If you’ve followed my advice up to this point, you’re probably in a world of trouble. Remember when I said fighting back against a bully is the best policy? Well, there can be a caveat to that. Sometimes the bully decides to bring in the cavalry. You may have self-respect and good intentions, but unless you have Wyatt Earp and a posse of your own to round up, things are about to get bleak rather quick.
My posse consisted of one friend, Barry. Just. Barry.
During the early summer of 1988, it became abundantly clear that my social capital in the community had come to an abrupt end and I was dipping into the overdraft. My newfound courage to fight back also made me a moving target. If one person couldn’t take me out, it seemed a group was formulating a plan to do so. Individually, nobody would risk the first punch because rumor had it, I was in karate. Back then that was akin to having mystical powers, or so I made it seem by having an overconfident swagger. But at some point, someone was going to call my bluff. It was improbable I would be on the winning end of that exchange, and impossible I could avoid it for two more years.
It was also the time I was starting to think more about girls. A lot more. This was probably due to “I Dream of Jeannie” reruns kick-starting my hormones, so I accept only partial blame.
I also realized that not a single eligible female in this dust-ball town would go near me. Well, not one with decent teeth anyway. Not to mention, the idea of returning for two more years of high-school made me physically ill.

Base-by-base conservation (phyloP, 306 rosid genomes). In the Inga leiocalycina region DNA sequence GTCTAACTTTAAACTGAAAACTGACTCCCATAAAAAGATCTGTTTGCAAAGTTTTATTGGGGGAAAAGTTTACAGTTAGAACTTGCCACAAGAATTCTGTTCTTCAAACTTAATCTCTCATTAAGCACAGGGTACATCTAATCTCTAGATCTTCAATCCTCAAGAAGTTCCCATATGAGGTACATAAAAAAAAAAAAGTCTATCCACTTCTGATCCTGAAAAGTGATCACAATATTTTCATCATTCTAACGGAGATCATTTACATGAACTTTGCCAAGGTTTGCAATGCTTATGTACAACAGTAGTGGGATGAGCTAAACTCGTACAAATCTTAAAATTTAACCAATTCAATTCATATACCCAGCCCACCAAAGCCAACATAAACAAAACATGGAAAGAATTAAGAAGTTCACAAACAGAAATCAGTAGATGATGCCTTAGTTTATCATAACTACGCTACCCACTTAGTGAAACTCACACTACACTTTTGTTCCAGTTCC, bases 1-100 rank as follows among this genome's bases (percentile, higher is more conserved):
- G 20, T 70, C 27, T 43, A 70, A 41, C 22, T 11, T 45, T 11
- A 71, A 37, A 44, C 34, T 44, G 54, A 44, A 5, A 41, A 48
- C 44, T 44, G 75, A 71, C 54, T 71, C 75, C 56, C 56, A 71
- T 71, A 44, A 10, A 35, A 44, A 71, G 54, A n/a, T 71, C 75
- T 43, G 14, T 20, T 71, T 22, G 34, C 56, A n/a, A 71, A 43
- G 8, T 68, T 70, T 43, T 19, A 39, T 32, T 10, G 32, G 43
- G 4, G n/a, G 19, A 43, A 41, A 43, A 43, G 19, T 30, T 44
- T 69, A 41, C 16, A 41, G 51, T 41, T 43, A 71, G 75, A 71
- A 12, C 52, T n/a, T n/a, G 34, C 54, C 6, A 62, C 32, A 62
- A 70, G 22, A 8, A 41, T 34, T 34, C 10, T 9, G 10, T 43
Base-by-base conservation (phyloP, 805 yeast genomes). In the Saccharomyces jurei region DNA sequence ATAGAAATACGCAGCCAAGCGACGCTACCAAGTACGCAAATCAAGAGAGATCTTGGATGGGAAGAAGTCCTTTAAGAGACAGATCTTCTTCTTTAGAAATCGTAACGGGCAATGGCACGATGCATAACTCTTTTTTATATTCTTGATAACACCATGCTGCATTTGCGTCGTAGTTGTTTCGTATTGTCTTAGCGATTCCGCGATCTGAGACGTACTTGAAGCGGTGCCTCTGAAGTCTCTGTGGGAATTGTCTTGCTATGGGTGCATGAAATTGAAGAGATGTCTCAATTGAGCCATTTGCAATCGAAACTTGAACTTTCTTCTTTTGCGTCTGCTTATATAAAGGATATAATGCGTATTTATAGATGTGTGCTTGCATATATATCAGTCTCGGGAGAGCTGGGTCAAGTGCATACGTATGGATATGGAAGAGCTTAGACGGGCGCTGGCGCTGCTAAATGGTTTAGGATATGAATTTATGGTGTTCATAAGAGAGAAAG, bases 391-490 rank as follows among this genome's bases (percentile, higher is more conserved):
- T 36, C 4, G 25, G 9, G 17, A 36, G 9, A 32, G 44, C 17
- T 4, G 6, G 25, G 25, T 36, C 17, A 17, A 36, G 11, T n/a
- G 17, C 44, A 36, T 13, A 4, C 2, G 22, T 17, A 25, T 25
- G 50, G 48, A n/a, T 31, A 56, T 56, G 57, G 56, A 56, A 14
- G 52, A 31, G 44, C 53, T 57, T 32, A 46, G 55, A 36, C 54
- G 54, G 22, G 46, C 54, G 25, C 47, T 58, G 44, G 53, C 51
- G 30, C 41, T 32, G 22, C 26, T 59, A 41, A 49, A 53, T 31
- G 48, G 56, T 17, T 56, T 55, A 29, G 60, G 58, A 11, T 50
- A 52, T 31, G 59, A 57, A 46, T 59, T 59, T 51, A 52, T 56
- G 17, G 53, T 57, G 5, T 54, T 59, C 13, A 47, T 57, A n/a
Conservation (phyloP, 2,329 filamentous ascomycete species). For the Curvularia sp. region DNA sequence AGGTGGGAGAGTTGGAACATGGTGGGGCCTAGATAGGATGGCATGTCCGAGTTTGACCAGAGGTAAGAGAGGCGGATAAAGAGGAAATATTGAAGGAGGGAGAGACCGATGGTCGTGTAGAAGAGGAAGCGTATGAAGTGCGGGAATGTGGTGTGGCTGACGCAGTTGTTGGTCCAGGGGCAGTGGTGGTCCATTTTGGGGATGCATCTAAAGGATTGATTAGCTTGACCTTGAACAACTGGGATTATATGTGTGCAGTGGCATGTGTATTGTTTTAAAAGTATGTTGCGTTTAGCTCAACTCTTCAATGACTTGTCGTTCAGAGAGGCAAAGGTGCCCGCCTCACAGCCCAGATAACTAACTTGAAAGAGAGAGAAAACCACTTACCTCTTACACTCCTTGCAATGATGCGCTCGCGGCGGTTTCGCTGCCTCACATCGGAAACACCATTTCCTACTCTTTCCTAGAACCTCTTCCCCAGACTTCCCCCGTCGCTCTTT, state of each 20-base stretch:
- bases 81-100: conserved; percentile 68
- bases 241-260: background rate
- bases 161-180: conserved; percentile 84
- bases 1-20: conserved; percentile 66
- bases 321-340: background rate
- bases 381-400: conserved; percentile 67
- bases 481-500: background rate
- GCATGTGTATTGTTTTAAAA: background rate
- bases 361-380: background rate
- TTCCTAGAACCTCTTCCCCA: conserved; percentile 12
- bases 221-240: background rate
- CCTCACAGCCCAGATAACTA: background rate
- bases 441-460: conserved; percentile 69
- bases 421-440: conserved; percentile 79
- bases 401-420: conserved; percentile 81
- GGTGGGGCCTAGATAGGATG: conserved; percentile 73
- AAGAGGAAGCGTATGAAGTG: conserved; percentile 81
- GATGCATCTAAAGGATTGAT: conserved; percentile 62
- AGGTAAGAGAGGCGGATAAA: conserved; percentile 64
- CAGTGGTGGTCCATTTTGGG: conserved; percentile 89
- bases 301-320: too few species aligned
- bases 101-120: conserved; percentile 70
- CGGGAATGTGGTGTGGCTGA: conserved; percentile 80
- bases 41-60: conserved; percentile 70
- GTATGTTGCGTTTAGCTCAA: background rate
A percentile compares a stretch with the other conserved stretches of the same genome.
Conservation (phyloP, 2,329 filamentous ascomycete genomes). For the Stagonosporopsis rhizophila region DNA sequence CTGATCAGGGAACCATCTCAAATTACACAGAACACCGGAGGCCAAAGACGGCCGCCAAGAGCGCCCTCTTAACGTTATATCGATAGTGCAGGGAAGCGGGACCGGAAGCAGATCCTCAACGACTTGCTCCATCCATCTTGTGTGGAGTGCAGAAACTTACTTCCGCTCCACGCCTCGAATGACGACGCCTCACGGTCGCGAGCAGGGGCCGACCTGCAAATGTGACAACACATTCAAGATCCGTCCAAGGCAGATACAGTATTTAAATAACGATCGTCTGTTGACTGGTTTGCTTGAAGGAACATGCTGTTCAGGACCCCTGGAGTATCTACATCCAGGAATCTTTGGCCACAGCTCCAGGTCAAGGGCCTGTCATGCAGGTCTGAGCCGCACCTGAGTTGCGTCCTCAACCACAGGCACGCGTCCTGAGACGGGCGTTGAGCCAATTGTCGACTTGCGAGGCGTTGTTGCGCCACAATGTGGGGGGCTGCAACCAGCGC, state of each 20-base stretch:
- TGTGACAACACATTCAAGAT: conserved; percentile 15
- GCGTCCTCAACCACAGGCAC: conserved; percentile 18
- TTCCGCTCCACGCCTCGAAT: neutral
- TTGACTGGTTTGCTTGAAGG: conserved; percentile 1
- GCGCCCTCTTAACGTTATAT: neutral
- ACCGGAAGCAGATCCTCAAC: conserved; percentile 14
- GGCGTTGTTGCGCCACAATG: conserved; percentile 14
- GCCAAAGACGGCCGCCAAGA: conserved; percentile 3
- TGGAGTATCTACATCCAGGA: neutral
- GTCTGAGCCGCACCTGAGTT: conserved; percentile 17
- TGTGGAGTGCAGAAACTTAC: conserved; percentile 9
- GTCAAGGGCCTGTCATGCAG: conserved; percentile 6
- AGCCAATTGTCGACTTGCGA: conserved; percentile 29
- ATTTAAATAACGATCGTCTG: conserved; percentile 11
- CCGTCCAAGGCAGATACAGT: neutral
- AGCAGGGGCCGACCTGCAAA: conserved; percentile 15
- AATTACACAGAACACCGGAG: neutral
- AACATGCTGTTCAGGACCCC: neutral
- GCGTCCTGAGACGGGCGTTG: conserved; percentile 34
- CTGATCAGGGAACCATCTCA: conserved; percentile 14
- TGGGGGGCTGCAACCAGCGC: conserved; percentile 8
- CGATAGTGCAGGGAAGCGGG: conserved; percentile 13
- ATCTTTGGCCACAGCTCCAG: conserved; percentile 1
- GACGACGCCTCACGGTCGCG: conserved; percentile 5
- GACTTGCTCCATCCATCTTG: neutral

The school year ended and I spend a great deal of time hanging out with Barry. Barry was somewhat overweight and had all the motivation of a glass of water. But we shared a common interest in cars, computer games and completely unattainable women. Barry also had the most bitchin’ car ever…a metallic green Mercury Bobcat. It only had a four cylinder, but the stick shift made it so cool to drive. I think I loved that car more than he did. We would go to Winnipeg almost every week for no other reason than to just get out and play the Beverly Hills Cop soundtrack cranked up.
Barry also had a job tailor made for him; sitting on his duff in a tour booth as you enter the town. Every now and then some schmuck would need a map and Barry would do 30 seconds of effort. The rest of the time we read comics and wondered how we could survive the next school year.
Around this time I also got a summer job doing part-time work at a McDonald’s in the big-ol city of Brandon. To me, this was Metropolis, although it was also an hours drive away. It was weird…people I worked with liked me. Girls would talk to me. And every now and then we would chat in the lunchroom which would always bring up one question.